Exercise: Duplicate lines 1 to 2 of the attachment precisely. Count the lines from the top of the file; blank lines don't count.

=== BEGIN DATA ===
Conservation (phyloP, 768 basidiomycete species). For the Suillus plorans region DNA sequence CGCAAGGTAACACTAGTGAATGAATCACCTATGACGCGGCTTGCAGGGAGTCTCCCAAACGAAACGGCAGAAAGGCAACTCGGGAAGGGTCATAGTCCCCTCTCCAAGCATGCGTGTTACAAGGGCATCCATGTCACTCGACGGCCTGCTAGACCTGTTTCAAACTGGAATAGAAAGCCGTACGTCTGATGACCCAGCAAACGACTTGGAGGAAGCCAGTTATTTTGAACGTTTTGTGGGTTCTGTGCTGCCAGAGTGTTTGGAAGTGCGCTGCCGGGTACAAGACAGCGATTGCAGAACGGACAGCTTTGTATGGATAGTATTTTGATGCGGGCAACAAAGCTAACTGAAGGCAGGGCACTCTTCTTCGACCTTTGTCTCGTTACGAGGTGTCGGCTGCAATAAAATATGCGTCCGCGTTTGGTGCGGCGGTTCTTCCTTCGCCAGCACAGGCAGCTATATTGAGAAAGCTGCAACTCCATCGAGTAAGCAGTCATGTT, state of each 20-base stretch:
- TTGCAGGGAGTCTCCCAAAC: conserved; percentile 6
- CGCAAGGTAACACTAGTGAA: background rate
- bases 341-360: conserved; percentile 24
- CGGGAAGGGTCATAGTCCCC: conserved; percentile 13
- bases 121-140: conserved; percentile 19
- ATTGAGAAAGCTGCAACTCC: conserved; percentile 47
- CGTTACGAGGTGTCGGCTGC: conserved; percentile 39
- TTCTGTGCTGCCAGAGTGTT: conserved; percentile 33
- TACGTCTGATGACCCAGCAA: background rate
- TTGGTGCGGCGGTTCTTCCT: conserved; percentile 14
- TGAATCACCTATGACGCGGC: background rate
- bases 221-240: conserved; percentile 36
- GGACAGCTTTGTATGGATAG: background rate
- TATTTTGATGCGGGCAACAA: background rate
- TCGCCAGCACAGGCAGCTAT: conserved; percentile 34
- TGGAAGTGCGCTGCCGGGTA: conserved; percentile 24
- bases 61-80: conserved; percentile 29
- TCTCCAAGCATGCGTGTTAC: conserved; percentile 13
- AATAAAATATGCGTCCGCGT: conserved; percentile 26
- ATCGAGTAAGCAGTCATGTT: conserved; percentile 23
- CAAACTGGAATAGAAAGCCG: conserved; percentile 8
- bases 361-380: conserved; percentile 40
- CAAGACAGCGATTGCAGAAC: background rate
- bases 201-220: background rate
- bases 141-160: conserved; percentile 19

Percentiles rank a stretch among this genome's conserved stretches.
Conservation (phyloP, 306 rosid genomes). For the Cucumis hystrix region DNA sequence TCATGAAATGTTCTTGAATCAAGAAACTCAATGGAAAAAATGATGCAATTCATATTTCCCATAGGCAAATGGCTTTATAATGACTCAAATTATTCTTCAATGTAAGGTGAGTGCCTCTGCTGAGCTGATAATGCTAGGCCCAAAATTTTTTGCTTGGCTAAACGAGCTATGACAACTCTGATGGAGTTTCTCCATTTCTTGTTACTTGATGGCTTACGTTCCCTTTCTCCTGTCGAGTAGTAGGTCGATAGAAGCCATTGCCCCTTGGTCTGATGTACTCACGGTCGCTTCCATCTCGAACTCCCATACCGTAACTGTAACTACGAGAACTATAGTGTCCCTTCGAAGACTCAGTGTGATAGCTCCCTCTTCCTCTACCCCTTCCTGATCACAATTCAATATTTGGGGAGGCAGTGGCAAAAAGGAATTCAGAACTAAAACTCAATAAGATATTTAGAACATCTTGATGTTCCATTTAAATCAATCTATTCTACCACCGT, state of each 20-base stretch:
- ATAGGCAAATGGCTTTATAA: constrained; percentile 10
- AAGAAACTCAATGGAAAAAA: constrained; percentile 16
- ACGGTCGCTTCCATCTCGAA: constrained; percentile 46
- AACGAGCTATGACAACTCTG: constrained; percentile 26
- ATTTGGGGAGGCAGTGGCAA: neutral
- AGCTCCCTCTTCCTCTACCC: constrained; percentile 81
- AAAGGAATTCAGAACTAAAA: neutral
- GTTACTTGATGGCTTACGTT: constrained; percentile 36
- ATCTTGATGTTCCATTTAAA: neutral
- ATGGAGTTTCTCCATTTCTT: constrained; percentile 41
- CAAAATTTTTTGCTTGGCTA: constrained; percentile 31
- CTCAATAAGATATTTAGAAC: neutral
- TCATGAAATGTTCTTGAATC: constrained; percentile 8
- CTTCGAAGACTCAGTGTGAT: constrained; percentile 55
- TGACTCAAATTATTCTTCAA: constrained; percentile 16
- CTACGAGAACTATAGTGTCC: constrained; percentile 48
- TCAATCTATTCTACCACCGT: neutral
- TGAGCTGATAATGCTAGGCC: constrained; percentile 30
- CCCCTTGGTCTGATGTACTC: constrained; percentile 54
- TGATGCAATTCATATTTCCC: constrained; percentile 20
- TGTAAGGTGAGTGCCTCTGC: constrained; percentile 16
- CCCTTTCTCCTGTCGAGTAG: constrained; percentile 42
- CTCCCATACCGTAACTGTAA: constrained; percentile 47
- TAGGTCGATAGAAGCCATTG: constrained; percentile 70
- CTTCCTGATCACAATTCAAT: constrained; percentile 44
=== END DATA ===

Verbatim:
Conservation (phyloP, 768 basidiomycete species). For the Suillus plorans region DNA sequence CGCAAGGTAACACTAGTGAATGAATCACCTATGACGCGGCTTGCAGGGAGTCTCCCAAACGAAACGGCAGAAAGGCAACTCGGGAAGGGTCATAGTCCCCTCTCCAAGCATGCGTGTTACAAGGGCATCCATGTCACTCGACGGCCTGCTAGACCTGTTTCAAACTGGAATAGAAAGCCGTACGTCTGATGACCCAGCAAACGACTTGGAGGAAGCCAGTTATTTTGAACGTTTTGTGGGTTCTGTGCTGCCAGAGTGTTTGGAAGTGCGCTGCCGGGTACAAGACAGCGATTGCAGAACGGACAGCTTTGTATGGATAGTATTTTGATGCGGGCAACAAAGCTAACTGAAGGCAGGGCACTCTTCTTCGACCTTTGTCTCGTTACGAGGTGTCGGCTGCAATAAAATATGCGTCCGCGTTTGGTGCGGCGGTTCTTCCTTCGCCAGCACAGGCAGCTATATTGAGAAAGCTGCAACTCCATCGAGTAAGCAGTCATGTT, state of each 20-base stretch:
- TTGCAGGGAGTCTCCCAAAC: conserved; percentile 6